Background Previous studies indicate 20% of injuries represent 80% of injury costs in agriculture. To help prevent the most costly injuries, we aimed to identify characteristics and risk factors associated with serious injuries. Methods We analyzed insurance records of 93,550 self-employed Finnish farmers. We ranked injury causes by claim cost and used multiple logistic regressions to identify risk factors for (any) injury and serious injury (injuries exceeding claim costs of €2000). Results A total of 5,507 compensated injuries occurred in 2002 (rate 5.9/100 person- years), and 1,167 or 21% of them (rate 1.25/100 person-years) were serious. The causes/ sources resulting in highest average claim costs were motor vehicles; stairs, scaffoldings, and ladders; trailers and wagons; floors, walkways, and steps; other structures and obstacles; augers, mills, and grain handling equipment; horses; combines and harvesting equipment; tractor steps; and uneven and slippery terrain. Older age, male gender, higher income level, greater field size, residing on the farm, Finnish language (vs. Swedish), occupational health service (OHS) membership, and animal production were risk factors for injury. The risk factors for serious injury were similar; however, the effects of age, income level, and the raising ofhorses were more prominent. Language, residence, ownership status, and OHS membership were not risk factors for serious injury. Conclusions Cost-effective prevention efforts should address the following risk factors: older age, male gender, larger income and operation size, livestock production (particularly dairy, swine, and horses), motor vehicle incidents, falls from elevation, and slips, trips and falls.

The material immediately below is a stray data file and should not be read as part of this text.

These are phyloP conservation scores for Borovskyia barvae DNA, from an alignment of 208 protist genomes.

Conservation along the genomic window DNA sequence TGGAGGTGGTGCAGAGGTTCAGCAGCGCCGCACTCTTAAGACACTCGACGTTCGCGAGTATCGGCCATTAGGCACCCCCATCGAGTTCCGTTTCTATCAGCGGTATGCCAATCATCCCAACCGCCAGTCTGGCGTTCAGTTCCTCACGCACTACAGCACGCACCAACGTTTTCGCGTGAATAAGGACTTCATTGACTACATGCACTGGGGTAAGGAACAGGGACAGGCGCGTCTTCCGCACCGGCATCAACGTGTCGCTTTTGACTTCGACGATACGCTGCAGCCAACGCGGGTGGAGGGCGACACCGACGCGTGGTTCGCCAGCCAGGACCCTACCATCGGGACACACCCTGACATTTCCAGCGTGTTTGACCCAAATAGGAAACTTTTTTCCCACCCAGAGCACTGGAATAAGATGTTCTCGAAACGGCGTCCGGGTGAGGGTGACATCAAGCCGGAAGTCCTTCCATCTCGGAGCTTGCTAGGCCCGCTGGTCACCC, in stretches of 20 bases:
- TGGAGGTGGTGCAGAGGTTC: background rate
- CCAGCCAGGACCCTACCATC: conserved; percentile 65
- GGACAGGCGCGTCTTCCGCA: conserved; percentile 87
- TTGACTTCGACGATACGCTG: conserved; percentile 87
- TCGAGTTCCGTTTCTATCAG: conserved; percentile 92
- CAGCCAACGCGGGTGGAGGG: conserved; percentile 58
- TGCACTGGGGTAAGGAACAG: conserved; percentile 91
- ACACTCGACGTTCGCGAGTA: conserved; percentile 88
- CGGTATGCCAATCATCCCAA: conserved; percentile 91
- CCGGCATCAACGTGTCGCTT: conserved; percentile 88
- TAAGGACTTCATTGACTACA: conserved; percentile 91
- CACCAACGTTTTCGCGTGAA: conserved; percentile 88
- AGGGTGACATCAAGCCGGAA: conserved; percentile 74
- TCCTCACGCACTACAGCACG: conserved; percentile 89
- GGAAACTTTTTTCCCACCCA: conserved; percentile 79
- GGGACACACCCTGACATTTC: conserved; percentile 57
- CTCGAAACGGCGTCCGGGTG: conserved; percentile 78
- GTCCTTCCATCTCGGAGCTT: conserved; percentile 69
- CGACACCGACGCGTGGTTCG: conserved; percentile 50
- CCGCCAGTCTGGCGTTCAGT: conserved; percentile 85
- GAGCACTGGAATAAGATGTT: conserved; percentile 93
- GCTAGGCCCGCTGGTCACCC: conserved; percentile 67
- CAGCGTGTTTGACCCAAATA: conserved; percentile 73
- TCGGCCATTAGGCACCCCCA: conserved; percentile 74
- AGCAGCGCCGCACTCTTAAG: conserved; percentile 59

- Workers' compensation
ASJC Scopus subject areas
- Public Health, Environmental and Occupational Health